Pizza Delivery Man Delivering Take-out Package to Customer's Doo

The proportion of Australians ordering take-away food online has surged, rising from 36 percent to 47 percent among those who made internet purchases last year, according to the 2017 Sensis eBusiness Report.

Driving the increase is the rise in smartphone ownership (up from 78 percent to 82 percent), with smartphones overtaking computers as the most common device to access the internet for the first time this year.

“Only a few years ago ordering take-away food meant flicking through a bunch of old menus, phoning through an order to a noisy restaurant, then sitting in hope that the food would eventually turn up and you’d get what you asked for. Intense competition has changed the industry and people can now order their meal in a couple of touches on their smartphone and track its delivery right to their door,” says Sensis digital manager Alice Mentiplay.

“We all know that it can be exhausting cooking after a long day at work, or a big night out with family or friends. The growth in food apps such as UberEats is driving more people to ditch cooking for the convenience of take-away delivered to the dinner table or couch.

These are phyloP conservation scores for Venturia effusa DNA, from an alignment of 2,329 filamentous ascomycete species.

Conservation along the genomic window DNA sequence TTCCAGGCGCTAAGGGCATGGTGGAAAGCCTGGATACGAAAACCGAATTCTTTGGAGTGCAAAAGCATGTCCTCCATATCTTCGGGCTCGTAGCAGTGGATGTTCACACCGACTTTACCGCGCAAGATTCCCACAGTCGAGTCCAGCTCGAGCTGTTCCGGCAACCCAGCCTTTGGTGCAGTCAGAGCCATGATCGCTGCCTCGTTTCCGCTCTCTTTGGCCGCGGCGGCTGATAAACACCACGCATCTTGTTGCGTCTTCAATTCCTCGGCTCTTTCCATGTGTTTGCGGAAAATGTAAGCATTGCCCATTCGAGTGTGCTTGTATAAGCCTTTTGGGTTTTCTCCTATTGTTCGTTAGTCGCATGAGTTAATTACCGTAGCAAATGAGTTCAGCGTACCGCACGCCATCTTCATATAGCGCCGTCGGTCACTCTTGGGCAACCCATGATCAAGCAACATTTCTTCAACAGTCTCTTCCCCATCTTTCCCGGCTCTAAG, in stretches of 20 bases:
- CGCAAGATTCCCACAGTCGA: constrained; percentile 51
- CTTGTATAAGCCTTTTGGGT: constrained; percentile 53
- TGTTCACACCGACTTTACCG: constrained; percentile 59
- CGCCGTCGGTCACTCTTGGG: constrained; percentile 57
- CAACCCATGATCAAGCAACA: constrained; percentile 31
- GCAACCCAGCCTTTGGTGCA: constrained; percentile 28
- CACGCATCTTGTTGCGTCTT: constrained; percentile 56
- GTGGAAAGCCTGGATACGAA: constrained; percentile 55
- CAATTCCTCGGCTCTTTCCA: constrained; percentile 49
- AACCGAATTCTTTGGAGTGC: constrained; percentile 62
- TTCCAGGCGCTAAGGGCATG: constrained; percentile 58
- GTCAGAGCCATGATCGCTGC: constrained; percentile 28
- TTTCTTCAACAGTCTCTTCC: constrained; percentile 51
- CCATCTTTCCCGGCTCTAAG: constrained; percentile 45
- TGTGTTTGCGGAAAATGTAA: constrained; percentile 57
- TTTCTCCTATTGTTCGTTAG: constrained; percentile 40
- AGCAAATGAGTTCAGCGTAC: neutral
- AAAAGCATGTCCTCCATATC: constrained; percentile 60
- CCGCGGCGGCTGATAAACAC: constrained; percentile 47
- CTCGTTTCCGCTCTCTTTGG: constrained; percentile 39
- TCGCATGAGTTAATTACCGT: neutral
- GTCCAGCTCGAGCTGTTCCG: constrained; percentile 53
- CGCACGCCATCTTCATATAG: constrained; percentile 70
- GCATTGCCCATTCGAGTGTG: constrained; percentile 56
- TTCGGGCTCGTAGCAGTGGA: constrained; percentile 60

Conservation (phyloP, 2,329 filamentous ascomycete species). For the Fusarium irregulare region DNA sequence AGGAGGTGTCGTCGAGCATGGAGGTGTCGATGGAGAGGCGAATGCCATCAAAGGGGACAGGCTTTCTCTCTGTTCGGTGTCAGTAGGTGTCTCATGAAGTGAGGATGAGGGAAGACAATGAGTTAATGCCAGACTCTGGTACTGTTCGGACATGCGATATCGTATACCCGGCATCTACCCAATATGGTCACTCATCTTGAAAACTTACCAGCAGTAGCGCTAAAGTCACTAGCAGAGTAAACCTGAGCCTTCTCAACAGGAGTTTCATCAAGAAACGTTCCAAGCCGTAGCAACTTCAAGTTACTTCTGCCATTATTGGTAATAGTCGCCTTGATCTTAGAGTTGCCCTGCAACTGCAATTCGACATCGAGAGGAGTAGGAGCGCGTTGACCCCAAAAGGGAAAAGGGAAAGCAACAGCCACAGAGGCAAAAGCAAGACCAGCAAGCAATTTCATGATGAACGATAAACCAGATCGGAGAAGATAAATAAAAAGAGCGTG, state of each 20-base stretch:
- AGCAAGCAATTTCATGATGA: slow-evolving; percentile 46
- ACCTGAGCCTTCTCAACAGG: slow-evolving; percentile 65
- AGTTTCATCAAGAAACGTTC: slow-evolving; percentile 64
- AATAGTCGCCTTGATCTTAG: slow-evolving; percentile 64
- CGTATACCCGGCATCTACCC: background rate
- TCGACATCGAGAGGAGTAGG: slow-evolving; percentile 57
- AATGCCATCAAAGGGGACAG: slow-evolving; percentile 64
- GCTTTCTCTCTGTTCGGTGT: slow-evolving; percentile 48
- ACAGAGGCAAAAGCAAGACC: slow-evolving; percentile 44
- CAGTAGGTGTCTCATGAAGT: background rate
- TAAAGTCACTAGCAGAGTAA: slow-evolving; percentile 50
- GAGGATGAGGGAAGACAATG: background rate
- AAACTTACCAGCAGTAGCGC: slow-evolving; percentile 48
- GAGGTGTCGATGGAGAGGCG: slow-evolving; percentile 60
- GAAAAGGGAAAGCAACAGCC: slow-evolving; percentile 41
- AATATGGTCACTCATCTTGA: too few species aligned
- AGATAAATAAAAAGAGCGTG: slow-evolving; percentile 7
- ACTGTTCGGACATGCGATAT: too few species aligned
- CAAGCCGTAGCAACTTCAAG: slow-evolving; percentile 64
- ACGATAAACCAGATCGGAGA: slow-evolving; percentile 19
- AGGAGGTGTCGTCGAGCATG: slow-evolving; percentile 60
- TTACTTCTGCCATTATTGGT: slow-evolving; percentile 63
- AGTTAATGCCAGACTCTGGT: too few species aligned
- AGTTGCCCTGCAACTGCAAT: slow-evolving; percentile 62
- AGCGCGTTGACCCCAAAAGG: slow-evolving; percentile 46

“Office workers and commuters are even jumping the queue when ordering their morning coffee or lunch on the run, with apps like Skip saving precious time as people’s tolerance for waiting has hit rock bottom.”

According to the report, airline tickets, clothing and hotel rooms again emerged as the most common types of online purchases, with take-away food (up 11 points to 47 percent) moving into equal third place (with hotel rooms). Men and women are equally as likely to have ordered take-away food online, while consumers in NSW and the ACT order more food online. In the last 12 months, 55 percent of NSW consumers and 54 percent of consumers in the ACT have ordered food online, compared to just 33 percent in SA.

The upwards trend in online food ordering bucks an overall decline in the number of adult Australians making purchases online during the past year (56 percent, down 15 points).

Image credit: The Huffington Post



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